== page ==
- Last Updated on 23 October 2012
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African human rights and constitutional activists have commended the Zimbabwean civic society organizations for fighting for their autonomy in the constitution making process. The Activists, Cyprian Nyamwamu of Kenya and McDonald Chipenzi of Zambia were speaking at the Civil Society Leaders Indaba on Constitutional Reform which took place at Pandhari Lodge in Harare from Thursday 18th - Friday 19th October 2012 organized by the Civic Society Coordinating Mechanism on the Constitution making process which is jointly led by apex organizations Crisis in Zimbabwe Coalition and Nango.
Speaking on the first day of the Indaba, the two activists Cyprian urged civic society to remain autonomous and resolute saying this would give civic society in the country more influence as Zimbabwe moves towards the last critical stages of the protracted constitution making process.
"Discourse on constitutions is never neutral, but located within the ambit of political and socio-economic forces of the day. However there is need for civic society of Zimbabwe to safeguard its autonomy to be an effective stakeholder €, said Mr Cyprian Nyamwamu from Kenya. He also added that civic society should put in place self disciplining mechanisms to raise the moral bar. Mr Macdonald Chipenzi from Zambia observed "that for a constitution to be durable, people must own the process €, urging local civic society to safeguard its space and power to influence.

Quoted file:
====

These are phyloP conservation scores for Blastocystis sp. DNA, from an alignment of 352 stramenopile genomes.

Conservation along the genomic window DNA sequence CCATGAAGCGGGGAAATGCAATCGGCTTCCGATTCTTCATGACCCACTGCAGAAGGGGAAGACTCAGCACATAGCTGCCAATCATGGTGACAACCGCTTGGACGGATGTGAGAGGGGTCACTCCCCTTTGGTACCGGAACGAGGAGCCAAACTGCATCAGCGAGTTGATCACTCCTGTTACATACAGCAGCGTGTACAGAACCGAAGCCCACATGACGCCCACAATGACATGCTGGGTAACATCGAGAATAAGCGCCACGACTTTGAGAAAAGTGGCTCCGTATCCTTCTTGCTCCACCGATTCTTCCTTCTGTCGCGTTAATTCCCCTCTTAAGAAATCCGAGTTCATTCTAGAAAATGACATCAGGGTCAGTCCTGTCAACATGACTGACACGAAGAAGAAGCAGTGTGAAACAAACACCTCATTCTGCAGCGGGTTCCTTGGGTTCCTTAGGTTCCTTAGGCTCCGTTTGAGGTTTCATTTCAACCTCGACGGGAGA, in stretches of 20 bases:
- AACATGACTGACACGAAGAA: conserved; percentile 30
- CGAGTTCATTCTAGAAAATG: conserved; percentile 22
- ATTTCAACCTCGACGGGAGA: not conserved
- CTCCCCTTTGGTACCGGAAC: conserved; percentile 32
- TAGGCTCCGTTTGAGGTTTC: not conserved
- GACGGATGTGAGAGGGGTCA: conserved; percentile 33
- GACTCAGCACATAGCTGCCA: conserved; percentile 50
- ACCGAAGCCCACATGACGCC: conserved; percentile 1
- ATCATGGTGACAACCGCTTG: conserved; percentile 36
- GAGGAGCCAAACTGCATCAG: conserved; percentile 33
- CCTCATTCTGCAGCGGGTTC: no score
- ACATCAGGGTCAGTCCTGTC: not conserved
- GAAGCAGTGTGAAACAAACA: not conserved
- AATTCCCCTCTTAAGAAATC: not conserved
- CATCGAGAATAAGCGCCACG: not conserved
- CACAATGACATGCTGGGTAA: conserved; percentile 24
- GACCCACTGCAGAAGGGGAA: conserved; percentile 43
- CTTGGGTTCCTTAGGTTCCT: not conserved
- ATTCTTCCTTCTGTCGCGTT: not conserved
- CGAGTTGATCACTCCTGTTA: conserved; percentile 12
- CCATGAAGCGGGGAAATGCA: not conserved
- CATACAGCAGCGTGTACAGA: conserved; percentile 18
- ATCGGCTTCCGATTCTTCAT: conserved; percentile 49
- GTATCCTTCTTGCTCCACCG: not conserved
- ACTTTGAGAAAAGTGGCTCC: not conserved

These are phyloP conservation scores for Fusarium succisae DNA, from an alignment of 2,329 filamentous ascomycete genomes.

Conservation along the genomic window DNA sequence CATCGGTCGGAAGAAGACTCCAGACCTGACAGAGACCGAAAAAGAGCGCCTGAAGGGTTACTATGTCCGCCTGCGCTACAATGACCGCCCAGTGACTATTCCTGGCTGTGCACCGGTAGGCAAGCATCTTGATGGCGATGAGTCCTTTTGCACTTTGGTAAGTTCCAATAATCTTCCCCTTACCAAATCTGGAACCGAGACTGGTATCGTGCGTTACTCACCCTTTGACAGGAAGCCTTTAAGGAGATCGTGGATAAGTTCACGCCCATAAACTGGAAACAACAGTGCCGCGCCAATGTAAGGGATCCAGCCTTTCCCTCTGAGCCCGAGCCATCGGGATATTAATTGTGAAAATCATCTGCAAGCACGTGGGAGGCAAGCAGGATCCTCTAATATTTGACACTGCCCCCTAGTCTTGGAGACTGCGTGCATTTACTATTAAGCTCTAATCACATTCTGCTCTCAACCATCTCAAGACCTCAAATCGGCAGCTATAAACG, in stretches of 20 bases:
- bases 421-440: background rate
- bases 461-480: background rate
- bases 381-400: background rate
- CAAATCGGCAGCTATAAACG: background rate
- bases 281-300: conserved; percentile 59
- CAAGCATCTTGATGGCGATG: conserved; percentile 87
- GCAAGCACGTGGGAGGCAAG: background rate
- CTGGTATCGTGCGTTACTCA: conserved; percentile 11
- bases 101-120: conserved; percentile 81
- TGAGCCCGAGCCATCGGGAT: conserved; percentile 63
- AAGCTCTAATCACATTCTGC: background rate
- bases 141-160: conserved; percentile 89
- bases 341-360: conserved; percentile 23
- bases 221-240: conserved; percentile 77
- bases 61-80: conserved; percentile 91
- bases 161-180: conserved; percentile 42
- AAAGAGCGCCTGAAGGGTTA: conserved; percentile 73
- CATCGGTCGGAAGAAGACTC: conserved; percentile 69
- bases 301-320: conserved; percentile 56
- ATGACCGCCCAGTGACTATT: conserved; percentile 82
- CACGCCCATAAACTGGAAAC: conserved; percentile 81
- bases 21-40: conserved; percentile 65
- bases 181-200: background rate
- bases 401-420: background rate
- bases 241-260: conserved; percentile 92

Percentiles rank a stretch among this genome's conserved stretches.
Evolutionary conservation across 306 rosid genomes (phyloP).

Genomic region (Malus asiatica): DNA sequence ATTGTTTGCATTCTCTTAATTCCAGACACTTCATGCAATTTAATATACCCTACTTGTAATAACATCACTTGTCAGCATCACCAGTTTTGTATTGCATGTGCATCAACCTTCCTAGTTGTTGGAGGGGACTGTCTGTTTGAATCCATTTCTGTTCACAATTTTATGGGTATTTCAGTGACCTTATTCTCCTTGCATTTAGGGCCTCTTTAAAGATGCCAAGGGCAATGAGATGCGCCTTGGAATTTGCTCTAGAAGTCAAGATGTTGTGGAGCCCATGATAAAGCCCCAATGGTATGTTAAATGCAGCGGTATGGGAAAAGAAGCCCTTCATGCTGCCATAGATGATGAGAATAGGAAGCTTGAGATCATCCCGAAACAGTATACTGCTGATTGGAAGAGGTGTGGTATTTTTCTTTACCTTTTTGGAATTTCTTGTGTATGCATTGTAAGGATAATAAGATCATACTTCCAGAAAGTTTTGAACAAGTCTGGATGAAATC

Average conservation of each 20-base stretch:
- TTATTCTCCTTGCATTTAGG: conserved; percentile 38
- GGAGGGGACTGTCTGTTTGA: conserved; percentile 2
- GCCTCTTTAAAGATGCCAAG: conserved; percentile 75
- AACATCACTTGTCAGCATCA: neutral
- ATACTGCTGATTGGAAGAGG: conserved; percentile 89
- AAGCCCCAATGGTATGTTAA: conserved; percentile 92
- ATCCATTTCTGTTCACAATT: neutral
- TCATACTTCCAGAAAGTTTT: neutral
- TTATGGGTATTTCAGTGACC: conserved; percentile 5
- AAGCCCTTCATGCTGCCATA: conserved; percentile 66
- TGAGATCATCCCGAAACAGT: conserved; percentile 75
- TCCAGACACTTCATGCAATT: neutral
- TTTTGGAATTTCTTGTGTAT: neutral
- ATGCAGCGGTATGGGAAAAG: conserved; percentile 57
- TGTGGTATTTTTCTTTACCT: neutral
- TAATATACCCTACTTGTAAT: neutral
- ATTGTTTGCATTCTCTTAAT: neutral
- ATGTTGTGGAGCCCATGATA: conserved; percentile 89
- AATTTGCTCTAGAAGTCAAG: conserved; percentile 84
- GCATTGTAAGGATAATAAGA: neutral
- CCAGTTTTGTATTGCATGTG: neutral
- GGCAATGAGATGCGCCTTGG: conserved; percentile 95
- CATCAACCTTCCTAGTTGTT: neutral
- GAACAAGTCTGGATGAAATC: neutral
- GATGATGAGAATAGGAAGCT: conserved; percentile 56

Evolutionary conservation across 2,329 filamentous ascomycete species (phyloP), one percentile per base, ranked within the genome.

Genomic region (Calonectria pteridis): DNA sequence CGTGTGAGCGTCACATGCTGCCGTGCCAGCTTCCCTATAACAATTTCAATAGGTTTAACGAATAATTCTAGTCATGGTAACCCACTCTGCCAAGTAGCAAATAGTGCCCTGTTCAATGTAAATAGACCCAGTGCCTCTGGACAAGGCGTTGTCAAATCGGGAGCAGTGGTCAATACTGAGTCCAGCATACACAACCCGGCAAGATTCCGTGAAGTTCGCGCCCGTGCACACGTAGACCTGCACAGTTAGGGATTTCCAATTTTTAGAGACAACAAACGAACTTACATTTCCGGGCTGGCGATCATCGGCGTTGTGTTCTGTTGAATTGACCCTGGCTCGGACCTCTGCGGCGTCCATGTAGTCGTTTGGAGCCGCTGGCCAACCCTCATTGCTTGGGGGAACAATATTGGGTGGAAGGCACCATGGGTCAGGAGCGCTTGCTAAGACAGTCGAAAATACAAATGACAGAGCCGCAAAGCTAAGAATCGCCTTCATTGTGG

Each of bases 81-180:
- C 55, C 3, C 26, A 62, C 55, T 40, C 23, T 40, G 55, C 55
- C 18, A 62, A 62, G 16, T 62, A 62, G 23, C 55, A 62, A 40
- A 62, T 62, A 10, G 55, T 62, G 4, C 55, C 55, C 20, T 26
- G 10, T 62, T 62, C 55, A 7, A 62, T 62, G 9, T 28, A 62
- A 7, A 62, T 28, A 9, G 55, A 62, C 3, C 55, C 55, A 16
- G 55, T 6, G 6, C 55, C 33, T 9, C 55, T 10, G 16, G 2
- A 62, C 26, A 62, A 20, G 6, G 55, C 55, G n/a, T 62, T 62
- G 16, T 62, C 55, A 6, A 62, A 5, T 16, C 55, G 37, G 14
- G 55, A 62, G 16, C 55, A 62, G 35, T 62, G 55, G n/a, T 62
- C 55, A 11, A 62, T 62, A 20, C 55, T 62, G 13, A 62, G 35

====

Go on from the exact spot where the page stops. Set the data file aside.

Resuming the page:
The activists also shared their experiences in the constitution making process in their respective countries revealing that their two countries had witnessed many attempts towards coming up with a new charter but had at times flopped due to unwieldy political interference. Cyprian Nyamwamu informed the gathering that he was aware that Zanu-PF had wanted to overturn the Copac draft by introducing 266 new proposed amendments to the 18th of July COPAC Draft at the Second All stakeholders Conference. He also castigated the attempt by political parties to invite civic society participants to the Second All Stakeholders Conference through political parties saying it was not good for democracy.
Over 250 Civil society leaders working in various sectors across the country converged at Pandhari Lodge on the eve of the Second All Stakeholders Conference to take stock of process and content issues of the Copac-led constitutional reform process at a two day event themed "Our Country, Our Input, Our Constitution €. The Indaba was in preparation for the Second All Stakeholders Conference where a declaration was drafted and further submitted to COPAC for consideration.